Megan Thee Stallion’s Label Countersues Her Over ‘Groundless’ Album Claims

Megan Thee Stallion’s Label Countersues Her Over ‘Groundless’ Album Claims
Megan Thee Stallion’s Label Countersues Her Over ‘Groundless’ Album Claims

1501 Certified Entertainment claims the rapper knows her ‘Something for Thee Hotties’ release didn’t contain enough new material to count as an “album.”

Megan Thee Stallion’s record label fired back at her recent lawsuit on Monday (March 21), filing a countersuit that claims her recent Something for Thee Hotties clearly didn’t qualify as an “album” under her record deal.

In the new filing, 1501 Certified Entertainment blasted the lawsuit the star filed last month as “groundless,” after she claimed the label was trying to unfairly keep her locked into her deal by refusing to count Hotties toward her release obligations.

Asking a Houston court to rule in its favor, 1501 said Stallion’s release contained only 29 minutes of new material and had not been pre-approved by the label.

“MTS knows that each ‘album’ must include at least twelve new master recordings of her studio performances of previously-unreleased musical compositions,” wrote the label’s attorney, Steven M. Zager. “She also knows that 1501 gets to approve the musical compositions to be included on each album. And MTS knows that none of that happened here.”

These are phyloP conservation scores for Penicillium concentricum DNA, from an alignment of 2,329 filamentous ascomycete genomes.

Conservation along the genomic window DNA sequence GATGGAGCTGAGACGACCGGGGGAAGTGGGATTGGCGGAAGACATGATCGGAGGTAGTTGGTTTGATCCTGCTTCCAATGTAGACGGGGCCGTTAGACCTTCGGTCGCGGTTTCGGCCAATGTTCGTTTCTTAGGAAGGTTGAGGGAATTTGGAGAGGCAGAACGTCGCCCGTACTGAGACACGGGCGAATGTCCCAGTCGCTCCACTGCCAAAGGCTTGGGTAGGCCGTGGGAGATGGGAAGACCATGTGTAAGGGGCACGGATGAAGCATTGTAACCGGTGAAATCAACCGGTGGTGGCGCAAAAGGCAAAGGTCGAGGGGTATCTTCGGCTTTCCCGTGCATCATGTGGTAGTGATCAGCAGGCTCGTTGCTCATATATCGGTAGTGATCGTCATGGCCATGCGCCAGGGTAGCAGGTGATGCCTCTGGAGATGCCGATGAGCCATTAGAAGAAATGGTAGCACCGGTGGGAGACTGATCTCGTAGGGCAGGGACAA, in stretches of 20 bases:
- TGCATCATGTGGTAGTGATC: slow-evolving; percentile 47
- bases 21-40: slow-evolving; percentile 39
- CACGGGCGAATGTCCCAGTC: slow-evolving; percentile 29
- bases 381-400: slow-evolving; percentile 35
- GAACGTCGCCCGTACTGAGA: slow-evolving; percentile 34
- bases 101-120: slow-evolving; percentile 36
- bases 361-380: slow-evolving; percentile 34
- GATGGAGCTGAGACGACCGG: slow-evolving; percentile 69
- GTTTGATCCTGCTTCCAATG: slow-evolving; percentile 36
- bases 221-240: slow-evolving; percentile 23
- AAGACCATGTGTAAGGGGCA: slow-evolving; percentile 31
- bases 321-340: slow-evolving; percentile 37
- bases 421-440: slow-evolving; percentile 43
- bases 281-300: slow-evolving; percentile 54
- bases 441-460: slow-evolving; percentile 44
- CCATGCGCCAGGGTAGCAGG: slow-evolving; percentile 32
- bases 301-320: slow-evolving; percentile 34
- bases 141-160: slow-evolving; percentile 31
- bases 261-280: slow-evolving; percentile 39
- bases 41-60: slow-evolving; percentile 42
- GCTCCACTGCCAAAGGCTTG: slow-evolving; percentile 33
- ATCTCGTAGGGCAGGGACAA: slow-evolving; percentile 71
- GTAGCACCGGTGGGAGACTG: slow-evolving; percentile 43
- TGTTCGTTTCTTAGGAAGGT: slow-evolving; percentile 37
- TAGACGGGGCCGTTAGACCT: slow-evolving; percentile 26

In a statement, Megan’s attorney Brad Hancock told Billboard: “This is yet another absurd attempt by 1501 to disregard Megan’s album and squeeze more money and more free work out of her for as long as possible. We will ask the court to protect Megan from this type of abuse.”

Stallion and 1501 have been going back and forth in court for more than two years. She initially claimed that the label and founder Carl Crawford duped her into signing an “unconscionable” record deal at a young age, and the two sides have since sparred over claims that the label was unfairly blocking her from releasing material, like a remix of BTS’ “Butter” on which Stallion was a featured artist.

Last month, Stallion filed her new case claiming 1501 had refused to classify Hotties as an album. That’s a crucial question, as the rapper is contractually obligated to release a certain number of albums for the label. Stallion would have just one album left if Hotties is counted toward the total.

“1501’s new position, taken months after the album’s release, is clearly a ruse in an effort to try to take further advantage of Pete, at great expense and not in good faith,” her attorneys wrote at the time.

In Monday’s countersuit, the label’s attorneys took aim not only at Stallion’s “baseless” claims about the album, but about her overall strategy in their broader legal war.

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